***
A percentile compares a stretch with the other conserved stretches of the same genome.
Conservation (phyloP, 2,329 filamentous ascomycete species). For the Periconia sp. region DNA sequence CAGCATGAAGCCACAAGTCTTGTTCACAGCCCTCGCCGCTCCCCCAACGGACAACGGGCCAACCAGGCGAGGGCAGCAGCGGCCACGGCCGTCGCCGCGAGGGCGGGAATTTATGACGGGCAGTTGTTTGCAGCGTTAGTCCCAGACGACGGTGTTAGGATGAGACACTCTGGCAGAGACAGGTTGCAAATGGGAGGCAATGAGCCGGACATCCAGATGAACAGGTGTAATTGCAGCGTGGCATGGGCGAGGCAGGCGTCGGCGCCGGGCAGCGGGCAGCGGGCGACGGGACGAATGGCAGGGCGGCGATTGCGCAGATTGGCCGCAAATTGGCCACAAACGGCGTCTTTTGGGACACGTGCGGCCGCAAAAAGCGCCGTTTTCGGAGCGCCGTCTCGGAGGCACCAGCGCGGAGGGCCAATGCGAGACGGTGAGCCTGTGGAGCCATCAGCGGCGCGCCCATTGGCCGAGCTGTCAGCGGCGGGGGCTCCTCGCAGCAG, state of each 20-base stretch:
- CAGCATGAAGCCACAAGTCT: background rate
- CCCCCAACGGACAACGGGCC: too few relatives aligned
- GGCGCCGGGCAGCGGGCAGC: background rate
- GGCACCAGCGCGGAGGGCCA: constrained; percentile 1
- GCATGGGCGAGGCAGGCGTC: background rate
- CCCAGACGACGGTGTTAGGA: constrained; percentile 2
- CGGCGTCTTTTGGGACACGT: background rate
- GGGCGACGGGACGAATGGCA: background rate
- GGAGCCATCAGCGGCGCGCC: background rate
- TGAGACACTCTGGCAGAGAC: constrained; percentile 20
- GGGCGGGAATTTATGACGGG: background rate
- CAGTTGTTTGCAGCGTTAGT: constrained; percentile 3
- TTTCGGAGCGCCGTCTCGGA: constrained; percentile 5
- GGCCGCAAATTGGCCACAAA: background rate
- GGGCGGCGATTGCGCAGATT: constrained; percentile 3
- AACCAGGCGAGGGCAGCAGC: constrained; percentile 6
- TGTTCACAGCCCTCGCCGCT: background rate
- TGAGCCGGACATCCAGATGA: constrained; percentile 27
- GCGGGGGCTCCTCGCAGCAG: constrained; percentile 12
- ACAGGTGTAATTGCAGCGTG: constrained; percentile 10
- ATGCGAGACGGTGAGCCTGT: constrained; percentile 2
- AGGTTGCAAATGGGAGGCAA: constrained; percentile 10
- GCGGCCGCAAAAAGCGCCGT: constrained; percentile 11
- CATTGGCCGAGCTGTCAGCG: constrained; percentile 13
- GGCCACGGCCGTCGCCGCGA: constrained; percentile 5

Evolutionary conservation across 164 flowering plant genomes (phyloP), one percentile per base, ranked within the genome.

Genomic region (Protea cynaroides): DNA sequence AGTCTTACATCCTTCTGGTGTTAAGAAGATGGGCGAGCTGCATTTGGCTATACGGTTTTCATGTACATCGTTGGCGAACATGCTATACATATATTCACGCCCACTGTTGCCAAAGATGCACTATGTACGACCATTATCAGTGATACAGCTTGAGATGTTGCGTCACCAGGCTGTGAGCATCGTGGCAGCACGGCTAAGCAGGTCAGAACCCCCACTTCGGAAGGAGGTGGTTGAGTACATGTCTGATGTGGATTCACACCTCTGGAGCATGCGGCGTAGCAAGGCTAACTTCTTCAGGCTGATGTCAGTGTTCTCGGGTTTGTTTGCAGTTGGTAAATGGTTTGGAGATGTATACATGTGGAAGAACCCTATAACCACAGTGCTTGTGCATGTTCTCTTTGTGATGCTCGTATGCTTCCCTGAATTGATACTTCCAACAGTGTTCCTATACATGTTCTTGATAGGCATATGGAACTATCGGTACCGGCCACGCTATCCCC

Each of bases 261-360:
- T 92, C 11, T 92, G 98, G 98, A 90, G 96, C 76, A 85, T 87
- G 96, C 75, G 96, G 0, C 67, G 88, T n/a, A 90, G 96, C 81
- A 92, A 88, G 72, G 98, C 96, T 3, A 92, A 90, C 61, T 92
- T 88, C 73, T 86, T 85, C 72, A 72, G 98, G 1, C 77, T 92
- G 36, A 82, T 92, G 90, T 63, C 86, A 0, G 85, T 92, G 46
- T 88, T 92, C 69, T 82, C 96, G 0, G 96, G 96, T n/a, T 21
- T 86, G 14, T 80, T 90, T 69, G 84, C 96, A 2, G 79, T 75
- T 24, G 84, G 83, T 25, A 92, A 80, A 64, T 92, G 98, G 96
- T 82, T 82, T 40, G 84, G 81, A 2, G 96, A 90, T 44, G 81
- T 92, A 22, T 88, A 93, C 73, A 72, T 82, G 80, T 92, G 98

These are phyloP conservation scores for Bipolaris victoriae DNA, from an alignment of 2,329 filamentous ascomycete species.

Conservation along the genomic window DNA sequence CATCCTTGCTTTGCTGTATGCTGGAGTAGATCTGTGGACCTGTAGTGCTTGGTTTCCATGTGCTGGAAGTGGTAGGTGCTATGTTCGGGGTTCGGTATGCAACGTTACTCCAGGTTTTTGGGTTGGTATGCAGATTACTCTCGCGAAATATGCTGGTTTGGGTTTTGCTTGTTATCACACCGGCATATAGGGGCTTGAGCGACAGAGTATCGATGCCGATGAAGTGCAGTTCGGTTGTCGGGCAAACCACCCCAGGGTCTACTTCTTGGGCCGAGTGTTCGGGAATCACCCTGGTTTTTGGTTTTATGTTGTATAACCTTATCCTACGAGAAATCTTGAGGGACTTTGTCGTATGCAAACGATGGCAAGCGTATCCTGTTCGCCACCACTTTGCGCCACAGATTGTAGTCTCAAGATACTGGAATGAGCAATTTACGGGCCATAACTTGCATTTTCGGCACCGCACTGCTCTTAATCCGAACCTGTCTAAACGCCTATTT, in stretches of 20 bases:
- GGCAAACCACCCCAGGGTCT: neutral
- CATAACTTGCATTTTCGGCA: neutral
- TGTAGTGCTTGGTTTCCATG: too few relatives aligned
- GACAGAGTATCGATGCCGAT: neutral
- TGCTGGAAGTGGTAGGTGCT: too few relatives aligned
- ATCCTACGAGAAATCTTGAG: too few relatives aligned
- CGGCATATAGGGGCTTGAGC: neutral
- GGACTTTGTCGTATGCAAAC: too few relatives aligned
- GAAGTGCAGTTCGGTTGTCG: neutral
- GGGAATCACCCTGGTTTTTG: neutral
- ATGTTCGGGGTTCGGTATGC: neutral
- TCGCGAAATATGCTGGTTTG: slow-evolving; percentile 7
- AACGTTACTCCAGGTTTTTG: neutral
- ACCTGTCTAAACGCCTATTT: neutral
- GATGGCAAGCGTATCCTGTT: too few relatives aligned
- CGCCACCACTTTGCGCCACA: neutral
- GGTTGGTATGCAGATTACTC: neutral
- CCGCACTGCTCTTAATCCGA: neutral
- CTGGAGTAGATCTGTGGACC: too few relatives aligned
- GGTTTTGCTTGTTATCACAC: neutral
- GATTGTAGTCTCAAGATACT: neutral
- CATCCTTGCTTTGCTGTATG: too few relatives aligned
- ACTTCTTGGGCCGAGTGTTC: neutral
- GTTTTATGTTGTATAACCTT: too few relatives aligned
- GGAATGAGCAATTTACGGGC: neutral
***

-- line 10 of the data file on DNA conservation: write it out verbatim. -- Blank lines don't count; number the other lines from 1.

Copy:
- GGGCGACGGGACGAATGGCA: background rate